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"first-rate theater with a surprising edge of poignancy" The New York Times




PHOTO: CAROLINE MCNAMARA



WHEN THE WORLD SMELLS LIKE BACON

PHOTO: DONA ANN MCADAMS



WHEN THE WORLD SMELLS LIKE BACON

PHOTO: DONA ANN MCADAMS



BEFORE.........................................AFTER...................................



HEAD DUET with HEIDI LATSKY

FILM IMAGE: GRETCHEN BENDER



CARICATURE by- LARA TOMLIN


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SEE VIDEO

DANCES WITH WOLVES with KEELY GARFIELD

PHOTO: DONA ANN MCADAMS



DANCES WITH WOLVES with KEELY GARFIELD

PHOTO: DONA ANN MCADAMS



SOY (I AM)

PHOTO: TOM BRAZIL




Written and performed by Lawrence Goldhuber
Lighting Design by Robert Wierzel

Commissioned by Performance Space 122 with funds from The Jerome Foundation.


Directed by Gretchen Bender
Choreographed by Goldhuber & Latsky
Music by Joe Jackson

Commisioned by The Joyce Theater Altogether Different Fund for New Works and produced with the generous support of John and Sage Cowles, Jerome Goldhuber, Pierre Apraxine, and Cindy Sherman.


Choreographed by Goldhuber & Latsky
Costume by Liz Prince
Lighting Design by Robert Wierzel
Music sung by Lola Beltran



Choreographed by Bill T. Jones
Lighting Design by Robert Wierzel
Music by Daniel Johnston

This work was originally commissioned by the Lyon Opera Ballet.


Directed by Nuria Olive-Belles
featuring Javier DeFrutos and Ramon Baeza


Performed by Keely Garfield and Lawrence Goldhuber
Choreographed by Lawrence Goldhuber with Keely Garfield
Music by Esquivel, Astaire, Khacaturian, Aretha, Elvis.
Set Design by Gisela Stromeyer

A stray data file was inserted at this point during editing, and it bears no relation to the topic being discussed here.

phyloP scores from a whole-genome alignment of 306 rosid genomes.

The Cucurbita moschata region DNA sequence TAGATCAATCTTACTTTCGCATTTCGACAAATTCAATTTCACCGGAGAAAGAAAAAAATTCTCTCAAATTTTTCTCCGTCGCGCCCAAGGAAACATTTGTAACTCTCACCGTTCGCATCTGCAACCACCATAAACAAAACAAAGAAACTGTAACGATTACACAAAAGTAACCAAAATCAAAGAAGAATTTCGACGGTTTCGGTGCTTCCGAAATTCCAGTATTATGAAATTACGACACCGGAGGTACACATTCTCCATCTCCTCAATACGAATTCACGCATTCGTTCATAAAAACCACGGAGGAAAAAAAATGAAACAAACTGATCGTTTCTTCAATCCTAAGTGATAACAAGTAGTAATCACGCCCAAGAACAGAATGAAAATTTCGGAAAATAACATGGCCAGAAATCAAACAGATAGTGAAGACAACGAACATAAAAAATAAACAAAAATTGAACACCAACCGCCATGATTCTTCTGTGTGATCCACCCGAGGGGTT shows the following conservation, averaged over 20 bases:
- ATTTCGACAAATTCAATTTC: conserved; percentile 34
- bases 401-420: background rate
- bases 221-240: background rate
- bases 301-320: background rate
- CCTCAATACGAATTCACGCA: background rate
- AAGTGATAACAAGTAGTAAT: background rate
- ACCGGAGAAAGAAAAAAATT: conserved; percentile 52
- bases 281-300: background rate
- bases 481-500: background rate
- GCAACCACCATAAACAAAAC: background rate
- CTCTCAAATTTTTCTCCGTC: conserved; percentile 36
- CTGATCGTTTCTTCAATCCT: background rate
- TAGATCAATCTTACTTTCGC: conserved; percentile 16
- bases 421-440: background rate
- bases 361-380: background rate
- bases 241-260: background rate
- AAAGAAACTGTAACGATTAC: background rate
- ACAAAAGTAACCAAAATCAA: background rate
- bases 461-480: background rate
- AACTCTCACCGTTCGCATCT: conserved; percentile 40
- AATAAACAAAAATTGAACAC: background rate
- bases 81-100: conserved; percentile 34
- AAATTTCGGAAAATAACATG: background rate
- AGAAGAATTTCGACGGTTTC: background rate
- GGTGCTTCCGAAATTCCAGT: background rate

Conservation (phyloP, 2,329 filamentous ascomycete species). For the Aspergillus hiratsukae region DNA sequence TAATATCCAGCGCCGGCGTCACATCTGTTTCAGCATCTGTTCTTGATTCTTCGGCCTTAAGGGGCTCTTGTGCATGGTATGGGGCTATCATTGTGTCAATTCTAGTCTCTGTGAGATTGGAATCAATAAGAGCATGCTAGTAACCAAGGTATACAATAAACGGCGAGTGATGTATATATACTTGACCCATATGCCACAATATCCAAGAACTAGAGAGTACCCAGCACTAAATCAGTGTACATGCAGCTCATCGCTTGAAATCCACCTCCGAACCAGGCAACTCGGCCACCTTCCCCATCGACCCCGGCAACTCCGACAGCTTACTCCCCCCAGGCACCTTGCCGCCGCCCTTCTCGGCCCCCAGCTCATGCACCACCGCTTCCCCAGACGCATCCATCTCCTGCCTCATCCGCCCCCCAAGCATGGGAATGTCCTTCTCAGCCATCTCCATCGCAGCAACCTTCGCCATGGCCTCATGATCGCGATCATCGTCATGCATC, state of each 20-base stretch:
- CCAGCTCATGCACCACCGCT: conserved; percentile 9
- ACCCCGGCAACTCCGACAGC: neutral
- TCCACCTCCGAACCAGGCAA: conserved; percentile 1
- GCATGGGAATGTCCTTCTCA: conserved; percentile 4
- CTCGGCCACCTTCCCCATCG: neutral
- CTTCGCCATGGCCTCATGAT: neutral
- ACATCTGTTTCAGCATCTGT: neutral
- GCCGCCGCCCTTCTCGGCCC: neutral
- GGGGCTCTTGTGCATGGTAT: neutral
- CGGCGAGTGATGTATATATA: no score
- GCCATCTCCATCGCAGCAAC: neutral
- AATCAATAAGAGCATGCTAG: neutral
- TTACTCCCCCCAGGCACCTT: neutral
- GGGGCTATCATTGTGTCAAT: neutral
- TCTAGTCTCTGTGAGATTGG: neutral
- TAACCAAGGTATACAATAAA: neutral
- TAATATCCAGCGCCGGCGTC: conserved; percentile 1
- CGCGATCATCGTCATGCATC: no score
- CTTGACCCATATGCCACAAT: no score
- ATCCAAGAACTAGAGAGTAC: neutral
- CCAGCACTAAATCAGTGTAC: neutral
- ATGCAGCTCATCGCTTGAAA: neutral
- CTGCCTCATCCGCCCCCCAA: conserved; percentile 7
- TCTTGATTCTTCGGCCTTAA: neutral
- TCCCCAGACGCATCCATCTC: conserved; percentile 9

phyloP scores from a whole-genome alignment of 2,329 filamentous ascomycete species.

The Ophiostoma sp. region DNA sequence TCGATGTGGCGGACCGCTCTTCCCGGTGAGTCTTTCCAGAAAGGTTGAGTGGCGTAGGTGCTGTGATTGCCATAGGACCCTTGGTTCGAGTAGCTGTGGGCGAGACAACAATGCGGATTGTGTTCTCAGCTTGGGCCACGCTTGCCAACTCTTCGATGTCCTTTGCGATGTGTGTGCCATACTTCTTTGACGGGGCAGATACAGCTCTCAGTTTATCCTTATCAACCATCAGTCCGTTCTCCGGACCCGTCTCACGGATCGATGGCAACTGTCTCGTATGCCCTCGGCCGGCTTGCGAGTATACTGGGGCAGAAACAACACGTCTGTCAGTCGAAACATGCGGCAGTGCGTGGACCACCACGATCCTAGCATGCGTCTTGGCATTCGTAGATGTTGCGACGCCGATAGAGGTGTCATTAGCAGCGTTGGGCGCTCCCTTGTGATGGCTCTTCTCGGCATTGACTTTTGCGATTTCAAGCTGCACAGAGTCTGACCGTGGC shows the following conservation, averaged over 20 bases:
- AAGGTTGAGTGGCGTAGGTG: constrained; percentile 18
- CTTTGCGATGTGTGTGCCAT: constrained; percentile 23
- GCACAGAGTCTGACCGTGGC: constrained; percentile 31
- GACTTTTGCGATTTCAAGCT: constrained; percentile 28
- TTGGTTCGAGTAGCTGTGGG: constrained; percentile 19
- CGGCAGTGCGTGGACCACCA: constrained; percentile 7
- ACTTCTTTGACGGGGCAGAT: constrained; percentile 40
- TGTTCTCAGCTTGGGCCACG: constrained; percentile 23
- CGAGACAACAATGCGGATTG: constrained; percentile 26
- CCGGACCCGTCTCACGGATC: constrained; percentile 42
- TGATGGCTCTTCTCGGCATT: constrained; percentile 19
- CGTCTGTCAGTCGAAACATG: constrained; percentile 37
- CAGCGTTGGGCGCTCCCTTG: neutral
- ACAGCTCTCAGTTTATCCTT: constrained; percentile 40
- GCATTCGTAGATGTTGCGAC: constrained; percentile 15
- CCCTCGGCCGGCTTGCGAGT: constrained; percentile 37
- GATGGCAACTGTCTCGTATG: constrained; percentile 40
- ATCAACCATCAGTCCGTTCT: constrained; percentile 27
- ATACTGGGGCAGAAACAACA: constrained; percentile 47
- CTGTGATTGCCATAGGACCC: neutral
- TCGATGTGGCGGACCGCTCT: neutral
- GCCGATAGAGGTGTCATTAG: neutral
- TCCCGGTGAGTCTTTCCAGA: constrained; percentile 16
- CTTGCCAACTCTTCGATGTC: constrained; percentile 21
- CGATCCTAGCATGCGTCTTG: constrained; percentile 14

Lighting Design by Robert Wierzel

Commissioned by Performance Space 122 with funds from The Jerome Foundation. It has also been made possible by a generous space grant through the 92nd Street Y-Harkness Dance Program. (2000)


PHOTO: DONA ANN McADAMS




by Jennifer Dunning

Lawrence Goldhuber called his evening of dance "When the World Smells Like Bacon." He also made and began to eat a bacon, lettuce and tomato sandwich on the stage in the title piece, a meditation on families, Judaism and being fat, in a program presented on Sunday night at P.S. 122.

Mr. Goldhuber, a former Bill T. Jones dancer famous for his 350-pound weight, turns such everyday topics into charmingly unassuming, first-rate theater with a surprising edge of poignancy.

The centerpiece of the program was the new "Dances With Wolves," created and performed with Keely Garfield. The two make an enjoyably sly pair of combative, nutty lovers as they glide about the floor to old and new popular favorites. It is fun to see them doing a "Fred and Ginger" every now and then in a score that includes Astaire singing "Let's Face the Music and Dance."

But even better is their comic timing and Mr. Goldhuber's small, oddly telling gestures, as when he appears to write disconsolately across the bottom of Ms. Garfield's sequined gown.